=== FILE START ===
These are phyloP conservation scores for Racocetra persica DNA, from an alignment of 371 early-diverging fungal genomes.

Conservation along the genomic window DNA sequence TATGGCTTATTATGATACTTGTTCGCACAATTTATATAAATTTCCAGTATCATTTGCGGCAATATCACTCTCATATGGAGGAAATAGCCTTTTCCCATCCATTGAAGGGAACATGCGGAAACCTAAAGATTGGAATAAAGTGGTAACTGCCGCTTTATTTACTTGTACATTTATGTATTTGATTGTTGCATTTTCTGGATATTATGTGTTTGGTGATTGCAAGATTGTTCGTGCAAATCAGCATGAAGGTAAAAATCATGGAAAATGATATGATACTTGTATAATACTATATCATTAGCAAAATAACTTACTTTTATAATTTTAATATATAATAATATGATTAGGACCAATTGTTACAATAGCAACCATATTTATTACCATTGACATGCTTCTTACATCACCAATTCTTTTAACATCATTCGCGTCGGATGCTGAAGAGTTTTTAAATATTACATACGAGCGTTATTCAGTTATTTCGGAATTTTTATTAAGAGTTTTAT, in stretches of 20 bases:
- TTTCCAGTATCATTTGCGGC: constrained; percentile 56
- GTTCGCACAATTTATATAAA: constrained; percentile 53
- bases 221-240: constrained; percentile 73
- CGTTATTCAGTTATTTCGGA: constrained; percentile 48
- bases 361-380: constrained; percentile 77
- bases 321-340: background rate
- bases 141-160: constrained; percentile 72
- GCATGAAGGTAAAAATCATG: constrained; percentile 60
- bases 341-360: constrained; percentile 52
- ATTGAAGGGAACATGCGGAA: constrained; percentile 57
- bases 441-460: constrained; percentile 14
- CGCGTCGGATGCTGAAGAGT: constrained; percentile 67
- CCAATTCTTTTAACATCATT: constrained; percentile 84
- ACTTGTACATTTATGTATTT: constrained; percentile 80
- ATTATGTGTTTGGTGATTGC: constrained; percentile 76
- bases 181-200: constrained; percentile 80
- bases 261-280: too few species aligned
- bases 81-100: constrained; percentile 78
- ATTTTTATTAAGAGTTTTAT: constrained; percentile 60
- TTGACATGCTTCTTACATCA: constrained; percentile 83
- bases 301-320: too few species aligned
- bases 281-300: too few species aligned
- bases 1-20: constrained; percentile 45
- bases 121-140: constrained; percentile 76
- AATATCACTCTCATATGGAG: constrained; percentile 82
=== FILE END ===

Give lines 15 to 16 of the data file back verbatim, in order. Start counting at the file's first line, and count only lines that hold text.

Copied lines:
- CCAATTCTTTTAACATCATT: constrained; percentile 84
- ACTTGTACATTTATGTATTT: constrained; percentile 80